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How to become Children’s Night Out Organizer to make money for individuals want to quit their jobs and start their careers as an entrepreneur are as follows:
Description of Job
• Organize care and entertainment for children for a specific period of time.
• Provide temporary care for parents on vacation or traveling for business.
• Offer a regular program of activities for parents seeking a night off from
their youngsters.
The Need
Even parents have rights and needs.
How does this sound for a typical family vacation for a mother, father, and two
young children? Rise at 7 A.M. for a frenetic breakfast, then spend all day at the
beach, the ballpark, or at a theme park. Lunch comes in a cardboard box and the
paper napkins double as coloring pages for the kids. By dinnertime the kids are
running on 220 volts while the parents would do just about anything for an hour
or so of quiet and a dinner where the butter pats are not shaped like mouse ears.
Alternatively, it may be a matter of business necessity: Mom and dad are on
the road for a business convention and both are expected to be at a formal reception
that night . . . and the kids are not invited or expected.
Even in the comfortable environs of home, a little bit of safe separation
between parents and children is almost certainly good for both.
A children’s-night-out program is short-term care for children, usually for a
specified period of time and often with a particular theme: a movie night, a costume
ball, a pizza party, video games, or live entertainment by a magician, clown,
or small theater group. The program can be presented to tourists on a one-time
basis or to locals on a regular schedule.
Challenges
The biggest challenge—one that takes precedence over anything else—is provision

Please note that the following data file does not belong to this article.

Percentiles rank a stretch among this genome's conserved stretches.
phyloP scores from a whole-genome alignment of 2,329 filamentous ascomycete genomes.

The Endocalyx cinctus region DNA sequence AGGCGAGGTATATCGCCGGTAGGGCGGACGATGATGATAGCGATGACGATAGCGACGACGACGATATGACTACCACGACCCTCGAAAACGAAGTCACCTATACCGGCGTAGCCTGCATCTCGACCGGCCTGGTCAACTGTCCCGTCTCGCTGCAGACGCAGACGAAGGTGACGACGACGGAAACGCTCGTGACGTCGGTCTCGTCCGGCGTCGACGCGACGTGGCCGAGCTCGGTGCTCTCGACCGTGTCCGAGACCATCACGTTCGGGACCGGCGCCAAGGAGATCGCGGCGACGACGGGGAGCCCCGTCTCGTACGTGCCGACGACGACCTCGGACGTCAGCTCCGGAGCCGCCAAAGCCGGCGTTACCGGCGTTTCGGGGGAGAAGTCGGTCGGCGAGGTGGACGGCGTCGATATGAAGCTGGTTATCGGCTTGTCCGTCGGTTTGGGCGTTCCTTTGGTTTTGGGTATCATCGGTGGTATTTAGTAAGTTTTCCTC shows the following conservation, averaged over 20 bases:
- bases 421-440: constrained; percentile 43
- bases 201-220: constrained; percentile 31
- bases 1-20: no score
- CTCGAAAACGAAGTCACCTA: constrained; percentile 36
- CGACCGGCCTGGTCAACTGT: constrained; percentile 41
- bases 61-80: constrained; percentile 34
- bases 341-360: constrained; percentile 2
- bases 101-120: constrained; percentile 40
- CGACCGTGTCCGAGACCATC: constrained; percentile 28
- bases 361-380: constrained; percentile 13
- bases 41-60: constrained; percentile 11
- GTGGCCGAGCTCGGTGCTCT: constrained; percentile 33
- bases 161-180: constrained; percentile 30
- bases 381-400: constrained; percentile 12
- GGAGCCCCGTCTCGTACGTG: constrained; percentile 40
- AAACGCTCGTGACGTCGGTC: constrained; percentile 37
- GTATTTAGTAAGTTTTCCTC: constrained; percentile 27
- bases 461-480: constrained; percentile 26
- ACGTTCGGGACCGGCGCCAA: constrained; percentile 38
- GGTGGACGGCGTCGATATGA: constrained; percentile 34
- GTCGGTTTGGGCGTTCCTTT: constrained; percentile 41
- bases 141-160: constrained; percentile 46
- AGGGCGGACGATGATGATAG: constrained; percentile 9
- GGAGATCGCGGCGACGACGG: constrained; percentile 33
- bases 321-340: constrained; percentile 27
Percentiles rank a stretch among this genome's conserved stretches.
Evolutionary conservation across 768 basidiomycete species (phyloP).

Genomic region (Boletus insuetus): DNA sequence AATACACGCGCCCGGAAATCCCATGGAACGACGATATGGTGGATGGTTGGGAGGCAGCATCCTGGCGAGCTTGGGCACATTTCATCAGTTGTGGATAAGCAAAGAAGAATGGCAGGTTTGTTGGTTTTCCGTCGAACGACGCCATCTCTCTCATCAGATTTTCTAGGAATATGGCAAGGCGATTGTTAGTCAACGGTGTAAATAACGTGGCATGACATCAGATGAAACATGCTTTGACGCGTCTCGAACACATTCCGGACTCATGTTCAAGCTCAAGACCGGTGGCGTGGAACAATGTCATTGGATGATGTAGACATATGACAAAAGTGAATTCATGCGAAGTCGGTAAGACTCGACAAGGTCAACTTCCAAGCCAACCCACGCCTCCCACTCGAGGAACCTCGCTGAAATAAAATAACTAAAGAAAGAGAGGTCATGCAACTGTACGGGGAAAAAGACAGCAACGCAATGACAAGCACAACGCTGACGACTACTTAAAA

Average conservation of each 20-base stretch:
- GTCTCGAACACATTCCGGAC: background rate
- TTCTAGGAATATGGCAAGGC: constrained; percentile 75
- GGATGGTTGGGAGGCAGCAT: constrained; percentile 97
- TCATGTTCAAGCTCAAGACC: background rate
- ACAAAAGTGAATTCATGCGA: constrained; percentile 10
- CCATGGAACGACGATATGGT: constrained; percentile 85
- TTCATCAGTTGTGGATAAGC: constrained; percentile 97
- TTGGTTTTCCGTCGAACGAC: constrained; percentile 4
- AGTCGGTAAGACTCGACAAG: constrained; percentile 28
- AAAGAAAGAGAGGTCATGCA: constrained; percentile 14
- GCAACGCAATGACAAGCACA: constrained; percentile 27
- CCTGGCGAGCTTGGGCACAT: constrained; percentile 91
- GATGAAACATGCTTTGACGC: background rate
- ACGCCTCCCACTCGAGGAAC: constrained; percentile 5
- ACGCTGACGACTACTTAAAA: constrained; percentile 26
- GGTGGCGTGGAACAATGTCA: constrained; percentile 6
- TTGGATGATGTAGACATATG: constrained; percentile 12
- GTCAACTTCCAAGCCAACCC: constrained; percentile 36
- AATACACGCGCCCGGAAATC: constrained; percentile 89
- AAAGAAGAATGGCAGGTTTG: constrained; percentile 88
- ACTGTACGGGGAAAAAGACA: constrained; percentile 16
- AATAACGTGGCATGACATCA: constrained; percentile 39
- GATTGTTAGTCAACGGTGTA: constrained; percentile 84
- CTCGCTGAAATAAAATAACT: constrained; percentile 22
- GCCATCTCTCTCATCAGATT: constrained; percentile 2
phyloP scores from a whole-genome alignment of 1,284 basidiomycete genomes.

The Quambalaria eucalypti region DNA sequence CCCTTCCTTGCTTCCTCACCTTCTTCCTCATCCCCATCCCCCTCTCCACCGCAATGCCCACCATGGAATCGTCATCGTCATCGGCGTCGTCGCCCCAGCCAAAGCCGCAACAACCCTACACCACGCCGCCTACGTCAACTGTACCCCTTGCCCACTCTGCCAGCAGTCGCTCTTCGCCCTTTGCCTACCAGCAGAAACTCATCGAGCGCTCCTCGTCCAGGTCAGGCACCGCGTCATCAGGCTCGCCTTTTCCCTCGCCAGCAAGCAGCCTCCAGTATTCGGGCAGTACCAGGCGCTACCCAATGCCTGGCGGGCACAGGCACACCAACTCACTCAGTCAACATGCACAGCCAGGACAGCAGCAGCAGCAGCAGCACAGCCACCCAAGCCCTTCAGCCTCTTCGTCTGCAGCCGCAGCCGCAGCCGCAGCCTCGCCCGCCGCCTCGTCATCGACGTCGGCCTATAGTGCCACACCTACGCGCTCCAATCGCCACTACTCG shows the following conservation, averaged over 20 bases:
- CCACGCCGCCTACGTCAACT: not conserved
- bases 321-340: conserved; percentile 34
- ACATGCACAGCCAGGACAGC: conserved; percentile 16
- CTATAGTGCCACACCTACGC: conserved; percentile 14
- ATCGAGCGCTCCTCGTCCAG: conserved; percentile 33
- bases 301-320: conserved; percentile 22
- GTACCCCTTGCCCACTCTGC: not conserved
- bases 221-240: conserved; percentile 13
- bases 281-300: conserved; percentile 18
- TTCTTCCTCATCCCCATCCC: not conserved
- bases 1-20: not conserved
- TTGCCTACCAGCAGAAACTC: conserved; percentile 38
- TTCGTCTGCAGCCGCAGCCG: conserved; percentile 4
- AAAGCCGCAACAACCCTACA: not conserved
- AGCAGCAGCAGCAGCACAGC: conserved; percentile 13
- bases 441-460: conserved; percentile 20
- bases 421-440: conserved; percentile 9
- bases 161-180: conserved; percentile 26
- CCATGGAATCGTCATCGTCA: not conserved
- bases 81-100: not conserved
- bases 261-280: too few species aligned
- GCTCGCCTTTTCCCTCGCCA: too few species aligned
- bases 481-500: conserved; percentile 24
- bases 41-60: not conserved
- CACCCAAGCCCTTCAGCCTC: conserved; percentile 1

of a safe location and adequate supervision for young children.
Unless you are running a regularly scheduled program, you will not know
most of the children in your care, and few will have friends with them.
You should set very specific age limits and stick to them; if you will be accepting
very young children, set a policy about whether you will welcome only toilettrained
clients. You will also want to avoid mixing very young children with
young teens; neither group is likely to be happy to be included with the other.
The simplest plan would also exclude any transportation of the children; have
the parents bring the youngsters to your location and pick them up at the specified
time. Providing pickup and delivery or planning to take your charges to
another location would require a van or bus approved for the transport of children,
a licensed driver, and appropriate insurance.
Parents should be asked to fill out a form with full details of where they will
be, as well as cell phone numbers and other contact information. Obtain the name
of another close family member or a trusted friend of the parents as an additional
contact. Your contract should include language that permits you to secure emergency